On 14 April, Guy Fetherstonhaugh QC’s EG column, “What on earth is ground rent for?”, set out why, in his view, there were many good reasons to abolish “pointless” ground rent on new leases, writes Simon Allison.

Many of the arguments in support of the government’s proposals are ones we can all sympathise with. However, while the historic purpose of ground rent may no longer apply, my experience suggests that in fact they are now more important than ever.

To be clear

Before I explain why, I should make something clear. The advent of onerous ground rents (for instance, those that double every 10 years) is a scandal that needs addressing. Although some developers are taking steps in this regard, more could be done.

That said, the suggestion of the Leasehold Knowledge Partnership that there are 100,000 leaseholders “locked” into leases with “spiralling ground rents” appears to be unsubstantiated. Institutional freeholders suggest that the number of ground rents doubling every 10 years is closer to 12,000 (out of a total of around 4m) – still a lot, but we won’t get to the right solution if we don’t accurately identify the problem.

A blunt instrument

Abolishing grounds rents is short sighted and a blunt instrument to deal with this issue.

Absent ground rent income, developers will be deprived of a valuable asset that can make the difference between a site being viable or otherwise. Smaller developers often use ground rents as equity against which to secure funding for housebuilding. Such developers are crucial for the healthy functioning of a competitive housing market; they may otherwise struggle to raise finance.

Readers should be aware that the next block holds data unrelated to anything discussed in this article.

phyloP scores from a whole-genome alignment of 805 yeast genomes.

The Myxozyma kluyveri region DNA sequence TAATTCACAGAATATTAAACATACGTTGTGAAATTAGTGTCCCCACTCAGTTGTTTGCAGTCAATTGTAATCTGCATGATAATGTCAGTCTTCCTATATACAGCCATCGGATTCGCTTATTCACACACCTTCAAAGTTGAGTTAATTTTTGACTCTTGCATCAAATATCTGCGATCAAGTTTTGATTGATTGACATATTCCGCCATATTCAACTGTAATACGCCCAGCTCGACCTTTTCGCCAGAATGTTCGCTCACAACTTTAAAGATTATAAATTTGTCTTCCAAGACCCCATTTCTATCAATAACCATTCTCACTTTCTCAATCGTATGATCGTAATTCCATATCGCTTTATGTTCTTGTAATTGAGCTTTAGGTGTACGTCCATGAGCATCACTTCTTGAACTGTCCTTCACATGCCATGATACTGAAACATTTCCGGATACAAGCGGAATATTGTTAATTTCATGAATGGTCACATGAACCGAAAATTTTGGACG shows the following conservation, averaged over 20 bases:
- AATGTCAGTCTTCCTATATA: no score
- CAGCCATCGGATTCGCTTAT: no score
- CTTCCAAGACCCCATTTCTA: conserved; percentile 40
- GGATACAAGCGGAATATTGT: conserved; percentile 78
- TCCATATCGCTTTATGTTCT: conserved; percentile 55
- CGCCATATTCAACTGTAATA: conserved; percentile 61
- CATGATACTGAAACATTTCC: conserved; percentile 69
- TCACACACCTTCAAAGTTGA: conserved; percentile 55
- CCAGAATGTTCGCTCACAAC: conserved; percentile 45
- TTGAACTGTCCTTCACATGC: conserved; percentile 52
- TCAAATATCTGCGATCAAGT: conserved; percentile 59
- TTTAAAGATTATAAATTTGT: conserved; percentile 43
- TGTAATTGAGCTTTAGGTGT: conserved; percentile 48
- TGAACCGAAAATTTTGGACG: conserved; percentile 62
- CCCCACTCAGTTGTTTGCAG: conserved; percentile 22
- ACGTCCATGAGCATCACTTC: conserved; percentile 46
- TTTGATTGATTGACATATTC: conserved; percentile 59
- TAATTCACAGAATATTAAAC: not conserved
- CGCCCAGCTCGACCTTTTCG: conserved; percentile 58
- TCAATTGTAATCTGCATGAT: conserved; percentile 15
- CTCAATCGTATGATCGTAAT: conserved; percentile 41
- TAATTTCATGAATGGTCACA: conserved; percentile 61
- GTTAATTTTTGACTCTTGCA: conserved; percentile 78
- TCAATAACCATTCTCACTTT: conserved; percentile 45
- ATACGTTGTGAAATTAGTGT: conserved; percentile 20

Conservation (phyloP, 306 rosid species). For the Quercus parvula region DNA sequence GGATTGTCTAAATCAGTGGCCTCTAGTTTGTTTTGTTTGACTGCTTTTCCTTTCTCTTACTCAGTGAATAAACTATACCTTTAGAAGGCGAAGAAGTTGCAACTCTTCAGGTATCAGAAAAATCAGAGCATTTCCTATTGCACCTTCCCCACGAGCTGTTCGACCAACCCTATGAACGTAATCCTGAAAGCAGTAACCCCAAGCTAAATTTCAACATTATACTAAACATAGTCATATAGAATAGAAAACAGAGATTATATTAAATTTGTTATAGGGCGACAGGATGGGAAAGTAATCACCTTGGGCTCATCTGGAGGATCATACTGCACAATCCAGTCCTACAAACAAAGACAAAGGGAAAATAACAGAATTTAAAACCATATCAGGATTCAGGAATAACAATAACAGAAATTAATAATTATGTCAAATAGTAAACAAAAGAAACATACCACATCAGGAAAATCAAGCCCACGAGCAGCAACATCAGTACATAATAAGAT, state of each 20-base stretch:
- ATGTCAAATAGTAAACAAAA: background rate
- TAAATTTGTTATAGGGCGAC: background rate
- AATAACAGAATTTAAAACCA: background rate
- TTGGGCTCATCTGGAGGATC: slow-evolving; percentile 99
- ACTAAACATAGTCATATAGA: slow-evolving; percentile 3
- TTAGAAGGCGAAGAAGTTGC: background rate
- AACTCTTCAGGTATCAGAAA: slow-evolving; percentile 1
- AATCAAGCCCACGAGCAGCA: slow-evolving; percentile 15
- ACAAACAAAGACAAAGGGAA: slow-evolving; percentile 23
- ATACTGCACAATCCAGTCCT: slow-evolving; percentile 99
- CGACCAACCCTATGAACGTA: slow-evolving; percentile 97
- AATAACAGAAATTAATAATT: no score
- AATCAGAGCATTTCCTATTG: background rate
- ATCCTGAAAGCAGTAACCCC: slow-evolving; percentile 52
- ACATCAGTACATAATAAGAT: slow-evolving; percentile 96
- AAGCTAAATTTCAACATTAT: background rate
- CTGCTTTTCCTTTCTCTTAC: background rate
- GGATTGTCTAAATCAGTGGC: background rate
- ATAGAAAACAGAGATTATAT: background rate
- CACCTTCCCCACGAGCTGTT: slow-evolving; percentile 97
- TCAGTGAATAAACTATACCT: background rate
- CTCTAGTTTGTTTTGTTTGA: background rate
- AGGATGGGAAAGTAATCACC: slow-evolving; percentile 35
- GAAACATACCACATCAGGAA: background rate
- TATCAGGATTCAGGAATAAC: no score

Absent a ground rent income, reversionary interests in leasehold developments will be worthless. The only realistic option for developers will be to establish a resident-owned vehicle of some form to manage the estate. My regular experience is that this is far from the panacea it is promoted as, because:

  • people with vested interests regularly take control;
  • fights erupt over who should sit on the board. Alternatively, simply no one wants to take on the (often huge) responsibility. Professional managing agents can play their part, but ultimately they need a “client” to take instructions from;
  • with usually no commercial income, the resident-owned management company is largely dependent on service charges. A fact of life is that sometimes people don’t pay. This can severely restrict the services provided to tenants, and severely limit the finances available to take legal action to enforce obligations;
  • when things go wrong, leaseholders have little recourse: with no asset of any value, and no reputation to protect, it is usually pointless to seek recompense. The insolvency process just makes matters worse; and
  • it is notable that these are all the same problems that current tenant-owned entities have – for instance right-to-manage companies, which I routinely see in serious trouble. We should learn from this, not fall further into the trap.